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20.2: Stairways

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    G. The employer must ensure:

    • Handrails, stair rail systems, and guardrail systems are provided in accordance with § 1910.28;
    • Vertical clearance above any stair tread to any overhead obstruction is at least 6 feet, 8 inches (203 cm), as measured from the leading edge of the tread. Spiral stairs must meet the vertical clearance requirements in paragraph (d)(3) of this section.
    • Stairs have uniform riser heights and tread depths between landings;
    • Stairway landings and platforms are at least the width of the stair and at least 30 inches (76 cm) in depth, as measured in the direction of travel;
    • When a door or a gate opens directly on a stairway, a platform is provided, and the swing of the door or gate does not reduce the platform's effective usable depth to:
    • Less than 20 inches (51 cm) for platforms installed before January 17, 2017; and
    • Less than 22 inches (56 cm) for platforms installed on or after January 17, 2017 (see Figure D-7 of this section);
    • Each stair can support at least five times the normal anticipated live load, but never less than a concentrated load of 1,000 pounds (454 kg) applied at any point;
    • Standard stairs are used to provide access from one walking-working surface to another when operations necessitate regular and routine travel between levels, including access to operating platforms for equipment. Winding stairways may be used on tanks and similar round structures when the diameter of the tank or structure is at least 5 feet (1.5 m).


    The employer must ensure:

    • Dockboards are capable of supporting the maximum intended load in accordance with § 1910.22(b);
    • Dockboards put into initial service on or after January 17, 2017 are designed, constructed, and maintained to prevent transfer vehicles from running off the dockboard edge;
    • Portable dockboards are secured by anchoring them in place or using equipment or devices that prevent the dockboard from moving out of a safe position.
    • Measures, such as wheel chocks or sand shoes, are used to prevent the transport vehicle (e.g. a truck, semitrailer, trailer, or rail car) on which a dockboard is placed, from moving while employees are on the dockboard; and
    • Portable dockboards are equipped with handholds or other means to permit safe handling of dockboards.

    Rope Descent Systems

    Before any rope descent system is used, the building owner must inform the employer, in writing that the building owner has identified, tested, certified, and maintained each anchorage so it is capable of supporting at least 5,000 pounds (2,268 kg), in any direction, for each employee attached. The information must be based on an annual inspection by a qualified person and certification of each anchorage by a qualified person, as necessary, and at least every 10 years.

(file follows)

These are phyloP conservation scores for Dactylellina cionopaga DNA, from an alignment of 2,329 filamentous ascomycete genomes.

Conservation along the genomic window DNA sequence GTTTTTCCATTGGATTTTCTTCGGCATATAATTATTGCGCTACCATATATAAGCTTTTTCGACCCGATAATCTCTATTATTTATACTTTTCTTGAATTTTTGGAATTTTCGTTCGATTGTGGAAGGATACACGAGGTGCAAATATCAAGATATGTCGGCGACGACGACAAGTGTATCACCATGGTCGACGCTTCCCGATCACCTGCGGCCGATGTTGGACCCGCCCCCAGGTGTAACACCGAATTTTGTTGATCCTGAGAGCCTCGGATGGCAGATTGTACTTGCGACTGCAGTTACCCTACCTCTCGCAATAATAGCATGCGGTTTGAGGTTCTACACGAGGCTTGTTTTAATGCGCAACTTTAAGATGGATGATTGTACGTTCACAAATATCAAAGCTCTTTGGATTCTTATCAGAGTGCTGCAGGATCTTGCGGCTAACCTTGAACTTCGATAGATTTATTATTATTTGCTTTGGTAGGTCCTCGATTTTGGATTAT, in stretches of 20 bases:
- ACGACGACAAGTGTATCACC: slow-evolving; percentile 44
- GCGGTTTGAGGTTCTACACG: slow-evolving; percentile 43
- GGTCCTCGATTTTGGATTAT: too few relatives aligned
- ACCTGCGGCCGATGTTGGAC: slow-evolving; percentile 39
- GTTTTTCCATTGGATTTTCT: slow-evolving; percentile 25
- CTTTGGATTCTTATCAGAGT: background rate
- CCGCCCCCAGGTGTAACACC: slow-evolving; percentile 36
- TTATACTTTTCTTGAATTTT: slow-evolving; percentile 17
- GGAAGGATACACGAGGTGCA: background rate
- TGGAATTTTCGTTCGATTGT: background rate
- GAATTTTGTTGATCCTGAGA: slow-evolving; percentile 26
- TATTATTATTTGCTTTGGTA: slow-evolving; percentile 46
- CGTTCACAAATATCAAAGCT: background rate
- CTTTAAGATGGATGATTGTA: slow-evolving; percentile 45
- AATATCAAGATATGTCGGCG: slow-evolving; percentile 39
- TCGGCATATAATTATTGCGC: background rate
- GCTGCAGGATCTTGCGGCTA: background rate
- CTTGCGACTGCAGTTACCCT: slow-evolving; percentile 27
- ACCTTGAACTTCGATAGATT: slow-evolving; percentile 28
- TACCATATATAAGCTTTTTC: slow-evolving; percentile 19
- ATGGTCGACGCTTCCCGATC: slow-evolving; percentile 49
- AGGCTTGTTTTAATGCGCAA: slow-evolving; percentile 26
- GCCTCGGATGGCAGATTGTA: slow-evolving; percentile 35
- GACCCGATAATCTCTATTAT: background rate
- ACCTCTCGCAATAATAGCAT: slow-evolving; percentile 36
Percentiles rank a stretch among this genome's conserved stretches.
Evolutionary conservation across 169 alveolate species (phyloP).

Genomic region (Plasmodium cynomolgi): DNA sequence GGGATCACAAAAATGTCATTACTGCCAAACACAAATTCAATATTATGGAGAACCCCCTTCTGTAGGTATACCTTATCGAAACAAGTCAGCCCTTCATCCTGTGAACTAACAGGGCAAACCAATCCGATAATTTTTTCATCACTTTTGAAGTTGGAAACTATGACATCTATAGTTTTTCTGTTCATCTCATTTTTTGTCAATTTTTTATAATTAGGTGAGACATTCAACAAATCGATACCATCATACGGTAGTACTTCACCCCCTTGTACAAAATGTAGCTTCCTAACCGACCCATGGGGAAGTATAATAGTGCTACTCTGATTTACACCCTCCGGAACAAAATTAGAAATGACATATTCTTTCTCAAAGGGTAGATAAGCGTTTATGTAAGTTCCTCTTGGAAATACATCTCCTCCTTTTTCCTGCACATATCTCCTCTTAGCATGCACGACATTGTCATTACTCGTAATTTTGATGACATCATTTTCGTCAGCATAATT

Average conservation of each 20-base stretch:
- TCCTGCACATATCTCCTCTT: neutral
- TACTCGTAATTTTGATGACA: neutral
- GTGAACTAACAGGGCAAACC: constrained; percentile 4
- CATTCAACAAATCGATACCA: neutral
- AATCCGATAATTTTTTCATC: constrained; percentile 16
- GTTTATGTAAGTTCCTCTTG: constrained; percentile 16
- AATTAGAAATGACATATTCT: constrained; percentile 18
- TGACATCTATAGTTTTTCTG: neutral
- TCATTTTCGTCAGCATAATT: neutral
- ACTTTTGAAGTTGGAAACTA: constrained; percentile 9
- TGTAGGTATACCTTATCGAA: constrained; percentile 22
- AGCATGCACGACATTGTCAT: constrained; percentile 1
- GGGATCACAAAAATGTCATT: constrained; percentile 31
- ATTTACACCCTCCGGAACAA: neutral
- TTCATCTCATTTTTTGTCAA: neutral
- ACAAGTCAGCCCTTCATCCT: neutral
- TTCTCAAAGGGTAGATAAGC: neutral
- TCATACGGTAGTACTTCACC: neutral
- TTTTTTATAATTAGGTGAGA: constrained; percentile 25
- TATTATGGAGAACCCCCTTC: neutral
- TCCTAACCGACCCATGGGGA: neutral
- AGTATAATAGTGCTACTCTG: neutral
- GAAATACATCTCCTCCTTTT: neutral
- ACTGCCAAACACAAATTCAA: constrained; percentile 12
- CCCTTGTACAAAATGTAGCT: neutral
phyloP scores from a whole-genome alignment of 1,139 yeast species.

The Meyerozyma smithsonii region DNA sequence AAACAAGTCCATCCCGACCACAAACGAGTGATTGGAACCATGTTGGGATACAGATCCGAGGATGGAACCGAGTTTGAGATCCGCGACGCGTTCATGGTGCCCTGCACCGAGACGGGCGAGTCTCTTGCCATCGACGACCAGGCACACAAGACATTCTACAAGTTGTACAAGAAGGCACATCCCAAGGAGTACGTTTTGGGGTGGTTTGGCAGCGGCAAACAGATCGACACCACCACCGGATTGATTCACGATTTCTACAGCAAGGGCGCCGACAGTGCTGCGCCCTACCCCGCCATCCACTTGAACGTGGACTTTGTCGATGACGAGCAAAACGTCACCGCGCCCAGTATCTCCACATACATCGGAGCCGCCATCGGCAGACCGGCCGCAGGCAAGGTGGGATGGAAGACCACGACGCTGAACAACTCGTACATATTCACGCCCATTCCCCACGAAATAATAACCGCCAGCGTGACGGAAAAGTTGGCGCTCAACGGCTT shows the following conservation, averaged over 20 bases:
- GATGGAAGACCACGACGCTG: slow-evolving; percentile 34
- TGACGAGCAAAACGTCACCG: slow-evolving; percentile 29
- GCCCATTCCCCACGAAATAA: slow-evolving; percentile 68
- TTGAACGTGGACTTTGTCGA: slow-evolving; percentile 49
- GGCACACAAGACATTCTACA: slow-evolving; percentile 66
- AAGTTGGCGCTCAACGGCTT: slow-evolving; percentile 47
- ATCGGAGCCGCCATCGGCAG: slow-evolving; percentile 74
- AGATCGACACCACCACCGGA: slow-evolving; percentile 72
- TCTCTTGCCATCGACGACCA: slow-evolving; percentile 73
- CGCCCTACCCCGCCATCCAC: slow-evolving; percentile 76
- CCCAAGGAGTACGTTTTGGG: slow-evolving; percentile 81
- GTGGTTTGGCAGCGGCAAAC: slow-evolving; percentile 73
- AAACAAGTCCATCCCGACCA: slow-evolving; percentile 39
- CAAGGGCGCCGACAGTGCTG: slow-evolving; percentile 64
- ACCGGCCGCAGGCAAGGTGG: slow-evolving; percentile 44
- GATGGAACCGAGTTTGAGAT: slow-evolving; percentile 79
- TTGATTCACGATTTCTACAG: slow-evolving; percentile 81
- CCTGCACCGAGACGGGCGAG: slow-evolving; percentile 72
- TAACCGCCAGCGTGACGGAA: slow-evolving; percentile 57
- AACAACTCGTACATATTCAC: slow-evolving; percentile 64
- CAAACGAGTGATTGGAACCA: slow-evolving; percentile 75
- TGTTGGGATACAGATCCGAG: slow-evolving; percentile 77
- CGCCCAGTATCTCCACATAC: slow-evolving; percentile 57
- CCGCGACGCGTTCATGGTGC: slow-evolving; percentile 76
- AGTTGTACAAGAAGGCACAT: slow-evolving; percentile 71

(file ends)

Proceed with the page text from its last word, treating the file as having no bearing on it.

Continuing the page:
No rope descent system is used for heights greater than 300 feet (91 m) above grade unless the employer demonstrates that it is not feasible to access such heights by any other means or that those means pose a greater hazard than using a rope descent system;

    The rope descent system is used in accordance with instructions, warnings, and design limitations set by the manufacturer or under the direction of a qualified person;

    Each employee who uses the rope descent system is trained in accordance with § 1910.30;

    The rope descent system is inspected at the start of each workshift that it is to be used. The employer must ensure damaged or defective equipment is removed from service immediately and replaced.

    No employee uses a rope descent system when hazardous weather conditions, such as storms or gusty or excessive wind, are present;

    Equipment, such as tools, squeegees, or buckets, is secured by a tool lanyard or similar method to prevent it from falling; and

    The ropes of each rope descent system are protected from exposure to open flames, hot work, corrosive chemicals, and other destructive conditions.


    Before any employee is exposed to a fall hazard, the employer must provide training for each employee who uses personal fall protection systems or who is required to be trained as specified elsewhere in this subpart. Employers must ensure employees are trained in the requirements of this paragraph on or before May 17, 2017.

    The employer must ensure that each employee is trained by a qualified person.

    The employer must train each employee in at least the following topics:

    1. The nature of the fall hazards in the work area and how to recognize them;
    2. The procedures to be followed to minimize those hazards;
    3. The correct procedures for installing, inspecting, operating, maintaining, and disassembling the personal fall protection systems that the employee uses; and
    4. The correct use of personal fall protection systems and equipment specified in paragraph (a)(1) of this section, including, but not limited to, proper hook-up, anchoring, and tie-off techniques, and methods of equipment inspection and storage, as specified by the manufacturer.
    5. Equipment hazards. The employer must train each employee on or before May 17, 2017 in the proper care, inspection, storage, and use of equipment covered by this subpart before an employee uses the equipment.

    This page titled 20.2: Stairways is shared under a CC BY 4.0 license and was authored, remixed, and/or curated by Kimberly Mosley (ASCCC Open Educational Resources Initiative (OERI)) .

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